This is a recipe I have not invented but could not resist sharing. I shall never again be without a loaf of this “bread” in the freezer, already cut into slices and ready to toast at a moment’s notice. I found this on Food52, one of my fave recipe/inspiration sites, and have made it over and over - I’ve even played around with the recipe and created my own alternative versions, to follow, but this one is the (only very slightly adapted) original!
The recipe as I found it involves mixing everything together in the lined baking tin… but I thought that actually sounded like more faff than simply washing a mixing bowl, so I do it in a bowl instead! If you’re going to go down the mix-in-tin route, mix all of the dry ingredients together in the tin, mix all of the wet ingredients separately and pour into the dry. Make sure that you mix really well, you don’t want pockets of dry seeds and oats in the corners.
This is a flourless bread recipe.
Just take a minute to read that again - bread. Made without any flour. At all. I promise.
It’s amazing! You might not have used psyllium husk before, you might not even have heard of it, but I recommend you start keeping a stock in your kitchen immediately and for the rest of forever, if for no other reason than that you need it to make this bread (and, yes, I will continue to call it bread!). Psyllium husk is the binding, gelling agent in this recipe (and many other gluten-free recipes). It absorbs water and turns into a very sticky paste, which then makes the other ingredients form a cohesive whole.
The psyllium husk itself tastes a bit strange, so make sure that you add plenty of flavour in the form of nuts and so on - not in short supply in this particular recipe.
Not sure? I wasn’t either, when I first read it. Give it a go, you won’t regret it! See if you can resist picking out the hazelnuts to munch on while you wait for it to cool!
FODMAP rating: good - just make sure you don’t use cashews, almonds or pistachios (which are all high FODMAP)
Time: under 4 hours (~30 minutes prep time, 2 hours to rest and 1 hour to bake)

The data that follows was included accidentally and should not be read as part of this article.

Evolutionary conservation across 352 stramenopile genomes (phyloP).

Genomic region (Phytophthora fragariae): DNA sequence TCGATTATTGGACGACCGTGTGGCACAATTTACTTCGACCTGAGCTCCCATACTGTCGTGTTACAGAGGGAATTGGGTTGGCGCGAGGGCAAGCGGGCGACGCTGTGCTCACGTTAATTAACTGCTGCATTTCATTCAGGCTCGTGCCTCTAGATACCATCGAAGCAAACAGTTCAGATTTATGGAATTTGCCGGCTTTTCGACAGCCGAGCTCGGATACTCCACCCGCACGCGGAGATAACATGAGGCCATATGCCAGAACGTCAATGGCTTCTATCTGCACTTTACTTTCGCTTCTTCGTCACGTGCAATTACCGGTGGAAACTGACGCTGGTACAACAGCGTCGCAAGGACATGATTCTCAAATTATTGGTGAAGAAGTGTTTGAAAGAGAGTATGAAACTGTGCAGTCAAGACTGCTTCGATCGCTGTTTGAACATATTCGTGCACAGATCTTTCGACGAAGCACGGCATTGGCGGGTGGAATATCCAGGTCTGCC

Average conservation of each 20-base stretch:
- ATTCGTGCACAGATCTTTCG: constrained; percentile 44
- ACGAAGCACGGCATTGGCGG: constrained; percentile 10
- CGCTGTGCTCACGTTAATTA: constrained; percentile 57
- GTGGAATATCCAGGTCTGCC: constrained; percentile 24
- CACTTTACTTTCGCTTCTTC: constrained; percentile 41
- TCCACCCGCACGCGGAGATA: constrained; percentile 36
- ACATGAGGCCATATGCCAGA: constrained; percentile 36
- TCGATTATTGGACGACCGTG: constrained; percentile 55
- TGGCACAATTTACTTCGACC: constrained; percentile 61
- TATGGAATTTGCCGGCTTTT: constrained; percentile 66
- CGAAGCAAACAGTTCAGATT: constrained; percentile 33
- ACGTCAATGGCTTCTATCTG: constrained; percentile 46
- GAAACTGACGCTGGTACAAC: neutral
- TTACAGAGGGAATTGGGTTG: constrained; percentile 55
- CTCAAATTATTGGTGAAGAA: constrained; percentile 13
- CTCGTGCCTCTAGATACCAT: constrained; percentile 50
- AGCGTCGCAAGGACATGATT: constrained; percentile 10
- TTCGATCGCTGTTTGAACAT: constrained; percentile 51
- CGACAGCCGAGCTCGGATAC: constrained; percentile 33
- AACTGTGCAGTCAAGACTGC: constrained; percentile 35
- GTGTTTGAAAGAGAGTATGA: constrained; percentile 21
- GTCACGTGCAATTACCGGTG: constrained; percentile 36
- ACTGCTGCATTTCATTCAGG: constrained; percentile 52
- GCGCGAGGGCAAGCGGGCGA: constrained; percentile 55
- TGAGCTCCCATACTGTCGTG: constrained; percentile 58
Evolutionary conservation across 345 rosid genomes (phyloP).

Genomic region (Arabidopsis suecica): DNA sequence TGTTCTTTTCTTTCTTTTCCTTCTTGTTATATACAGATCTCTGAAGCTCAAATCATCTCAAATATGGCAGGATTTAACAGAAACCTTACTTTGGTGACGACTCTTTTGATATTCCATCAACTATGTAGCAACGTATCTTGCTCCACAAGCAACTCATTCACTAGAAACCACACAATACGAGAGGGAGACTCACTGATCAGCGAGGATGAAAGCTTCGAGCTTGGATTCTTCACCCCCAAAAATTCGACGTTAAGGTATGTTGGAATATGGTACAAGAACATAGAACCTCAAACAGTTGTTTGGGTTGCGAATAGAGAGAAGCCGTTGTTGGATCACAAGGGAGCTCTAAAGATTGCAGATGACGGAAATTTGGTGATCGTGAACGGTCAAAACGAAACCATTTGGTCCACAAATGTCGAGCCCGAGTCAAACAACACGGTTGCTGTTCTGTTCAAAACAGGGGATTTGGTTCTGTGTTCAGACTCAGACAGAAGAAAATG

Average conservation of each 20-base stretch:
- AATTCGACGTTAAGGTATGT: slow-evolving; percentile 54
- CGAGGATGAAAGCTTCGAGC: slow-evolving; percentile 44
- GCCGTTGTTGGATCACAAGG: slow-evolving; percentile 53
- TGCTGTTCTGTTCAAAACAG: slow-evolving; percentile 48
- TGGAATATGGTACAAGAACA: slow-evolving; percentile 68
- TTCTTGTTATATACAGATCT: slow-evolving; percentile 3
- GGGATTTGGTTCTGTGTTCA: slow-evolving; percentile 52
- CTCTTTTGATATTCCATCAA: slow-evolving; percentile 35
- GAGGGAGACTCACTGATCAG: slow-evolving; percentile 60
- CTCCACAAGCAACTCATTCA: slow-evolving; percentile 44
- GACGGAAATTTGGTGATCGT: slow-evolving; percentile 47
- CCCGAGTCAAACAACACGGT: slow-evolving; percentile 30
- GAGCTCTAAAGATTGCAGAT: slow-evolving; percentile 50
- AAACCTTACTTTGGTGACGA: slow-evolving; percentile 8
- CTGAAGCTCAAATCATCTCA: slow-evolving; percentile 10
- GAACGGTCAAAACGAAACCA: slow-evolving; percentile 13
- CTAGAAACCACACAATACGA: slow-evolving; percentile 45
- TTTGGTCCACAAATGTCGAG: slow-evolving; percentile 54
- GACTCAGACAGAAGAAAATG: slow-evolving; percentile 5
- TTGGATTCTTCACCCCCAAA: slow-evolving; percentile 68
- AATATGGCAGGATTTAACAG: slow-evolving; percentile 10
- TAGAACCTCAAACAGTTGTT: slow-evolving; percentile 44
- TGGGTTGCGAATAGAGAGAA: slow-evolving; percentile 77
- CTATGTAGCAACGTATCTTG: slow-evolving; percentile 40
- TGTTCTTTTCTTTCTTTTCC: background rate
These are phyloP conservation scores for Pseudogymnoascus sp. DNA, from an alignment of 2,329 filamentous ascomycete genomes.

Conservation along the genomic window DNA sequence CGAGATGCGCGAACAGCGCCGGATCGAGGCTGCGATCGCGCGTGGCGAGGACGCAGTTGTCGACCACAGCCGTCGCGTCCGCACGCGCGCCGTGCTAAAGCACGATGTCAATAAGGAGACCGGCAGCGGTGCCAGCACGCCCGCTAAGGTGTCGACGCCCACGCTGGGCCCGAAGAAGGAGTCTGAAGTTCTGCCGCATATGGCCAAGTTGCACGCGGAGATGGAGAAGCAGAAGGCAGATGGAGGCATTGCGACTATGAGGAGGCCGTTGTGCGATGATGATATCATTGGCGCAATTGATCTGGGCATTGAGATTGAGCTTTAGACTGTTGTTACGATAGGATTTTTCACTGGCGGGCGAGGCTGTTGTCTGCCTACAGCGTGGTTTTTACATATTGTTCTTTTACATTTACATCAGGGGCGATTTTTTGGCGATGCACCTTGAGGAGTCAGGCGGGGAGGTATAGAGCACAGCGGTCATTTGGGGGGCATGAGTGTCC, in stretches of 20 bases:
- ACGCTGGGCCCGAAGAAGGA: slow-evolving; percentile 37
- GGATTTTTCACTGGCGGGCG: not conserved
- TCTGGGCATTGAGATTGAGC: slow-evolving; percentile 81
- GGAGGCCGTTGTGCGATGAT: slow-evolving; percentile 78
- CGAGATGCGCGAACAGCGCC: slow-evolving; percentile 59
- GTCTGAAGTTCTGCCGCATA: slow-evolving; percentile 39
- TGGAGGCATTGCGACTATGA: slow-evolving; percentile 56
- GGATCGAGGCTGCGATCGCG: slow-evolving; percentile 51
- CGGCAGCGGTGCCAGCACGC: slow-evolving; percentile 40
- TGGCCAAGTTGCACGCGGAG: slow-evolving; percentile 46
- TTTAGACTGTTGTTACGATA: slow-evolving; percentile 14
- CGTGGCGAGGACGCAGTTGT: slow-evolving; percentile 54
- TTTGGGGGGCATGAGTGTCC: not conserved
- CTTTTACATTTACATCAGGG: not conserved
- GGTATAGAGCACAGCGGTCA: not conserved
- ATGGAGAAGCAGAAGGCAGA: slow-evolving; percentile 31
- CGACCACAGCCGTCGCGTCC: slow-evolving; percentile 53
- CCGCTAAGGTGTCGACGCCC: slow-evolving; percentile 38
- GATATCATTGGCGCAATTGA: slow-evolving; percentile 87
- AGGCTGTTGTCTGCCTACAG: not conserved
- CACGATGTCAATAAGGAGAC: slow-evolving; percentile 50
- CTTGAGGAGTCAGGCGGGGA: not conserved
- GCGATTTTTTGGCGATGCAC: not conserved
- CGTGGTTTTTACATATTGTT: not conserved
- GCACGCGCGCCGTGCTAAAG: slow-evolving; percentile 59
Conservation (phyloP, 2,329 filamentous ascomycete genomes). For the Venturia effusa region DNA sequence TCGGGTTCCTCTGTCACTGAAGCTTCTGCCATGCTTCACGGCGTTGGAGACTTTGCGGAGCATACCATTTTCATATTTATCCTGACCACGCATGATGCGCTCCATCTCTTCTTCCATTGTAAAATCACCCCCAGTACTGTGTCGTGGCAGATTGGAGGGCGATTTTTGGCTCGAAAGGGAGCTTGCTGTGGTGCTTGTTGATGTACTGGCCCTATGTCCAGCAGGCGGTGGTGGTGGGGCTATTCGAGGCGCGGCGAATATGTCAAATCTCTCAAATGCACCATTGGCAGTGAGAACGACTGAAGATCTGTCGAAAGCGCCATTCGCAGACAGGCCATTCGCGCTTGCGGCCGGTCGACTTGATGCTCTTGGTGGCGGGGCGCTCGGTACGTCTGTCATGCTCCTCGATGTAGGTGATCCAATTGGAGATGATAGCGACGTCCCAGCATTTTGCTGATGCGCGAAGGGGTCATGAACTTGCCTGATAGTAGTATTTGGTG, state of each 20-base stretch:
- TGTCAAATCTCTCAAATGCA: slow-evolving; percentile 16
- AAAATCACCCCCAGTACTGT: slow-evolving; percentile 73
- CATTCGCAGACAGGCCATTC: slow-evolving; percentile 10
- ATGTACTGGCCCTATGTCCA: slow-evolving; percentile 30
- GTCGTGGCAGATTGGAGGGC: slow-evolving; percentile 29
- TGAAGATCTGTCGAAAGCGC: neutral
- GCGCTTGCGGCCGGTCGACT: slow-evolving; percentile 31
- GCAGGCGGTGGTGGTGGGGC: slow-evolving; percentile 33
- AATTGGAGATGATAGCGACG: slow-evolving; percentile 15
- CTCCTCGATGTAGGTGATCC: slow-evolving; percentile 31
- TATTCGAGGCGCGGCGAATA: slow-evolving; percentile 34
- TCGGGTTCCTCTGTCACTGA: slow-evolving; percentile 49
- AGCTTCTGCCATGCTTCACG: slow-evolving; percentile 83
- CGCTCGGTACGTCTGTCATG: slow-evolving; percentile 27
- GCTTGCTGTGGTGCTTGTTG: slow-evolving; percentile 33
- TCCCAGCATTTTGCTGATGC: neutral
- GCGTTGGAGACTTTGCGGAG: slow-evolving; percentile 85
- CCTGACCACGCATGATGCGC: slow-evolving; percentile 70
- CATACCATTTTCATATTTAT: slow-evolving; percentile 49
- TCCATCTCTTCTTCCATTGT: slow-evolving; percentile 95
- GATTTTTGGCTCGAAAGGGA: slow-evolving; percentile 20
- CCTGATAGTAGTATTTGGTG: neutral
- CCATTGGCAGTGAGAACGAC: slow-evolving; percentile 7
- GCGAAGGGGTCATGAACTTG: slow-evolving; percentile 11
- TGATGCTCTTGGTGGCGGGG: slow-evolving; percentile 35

- 135g sunflower seeds
- 90g linseeds
- 65g hazelnuts
- 145g oats
- 2 tbsp chia seeds
- 1 tsp salt
- 3 tbsp psyllium husk powder
- 1 tbsp maple syrup
- 1 tbsp vanilla bean paste or 1 tsp vanilla extract (optional)
- 3 tbsp oil (I tend to use a mixture of coconut and olive, but mix it up and use your fave)
- 350ml water
- Grease and line a loaf tin with greaseproof paper - you don’t want to skip the paper lining if you’re using a metal tin because you need to be able to get the loaf out easily halfway through cooking.
- Mix all of the dry ingredients together into a mixing bowl - I weigh everything into the bowl together, just keep zeroing the scales. Leave the psyllium husk until last, and make sure that you mix it all really well so that you can see the dusty psyllium powder coating everything evenly.
- Mix the wet ingredients into the water in a jug and mix reasonably well, then pour this into the dry mixture.
- Mix very thoroughly - it will quickly form a thick paste, but keep mixing for a minute or so and it will continue to thicken. If it gets too thick feel free to add more water a tablespoon at a time, but it shouldn’t be a wet “dough”.
- Spoon the mixture into your prepared tin and press it down firmly with a spoon - it will be really quite stiff so it certainly won’t flow to fill the tin!
- Leave the mixture out for at least two hours, or all day (or even overnight). This helps it to firm up and ensures that the psyllium husk has time to do its thing properly. To check it’s ready, pull a corner of the paper and the loaf should keep its shape rather than sticking to the paper.
- When you’re about ready to cook, preheat the oven to 350F/175C.
- Pop the loaf in the oven for 20 minutes.
- Remove the loaf from the tin, flip the loaf upside down and put it back in the oven directly on the oven shelf - yes, really! Don’t try and peel the greaseproof off at this point.
- Bake for another 30-40 minutes, until it sounds slightly hollow to tap (just like a normal loaf of bread!)
- Move to a cooling rack and allow to cool completely before you try and slice it.
- I find that it doesn’t keep very well on the countertop (2-3 days, really), so I slice the whole thing up as soon as it’s cool and put it straight in the freezer.
Toast for a few minutes to defrost and serve simply with your favourite breakfast spread, or even with poached eggs or peppery kale omelette. I’ve used it as a base for smoked salmon canapes, and it’s brilliant with soup! Truly wonderful bread :)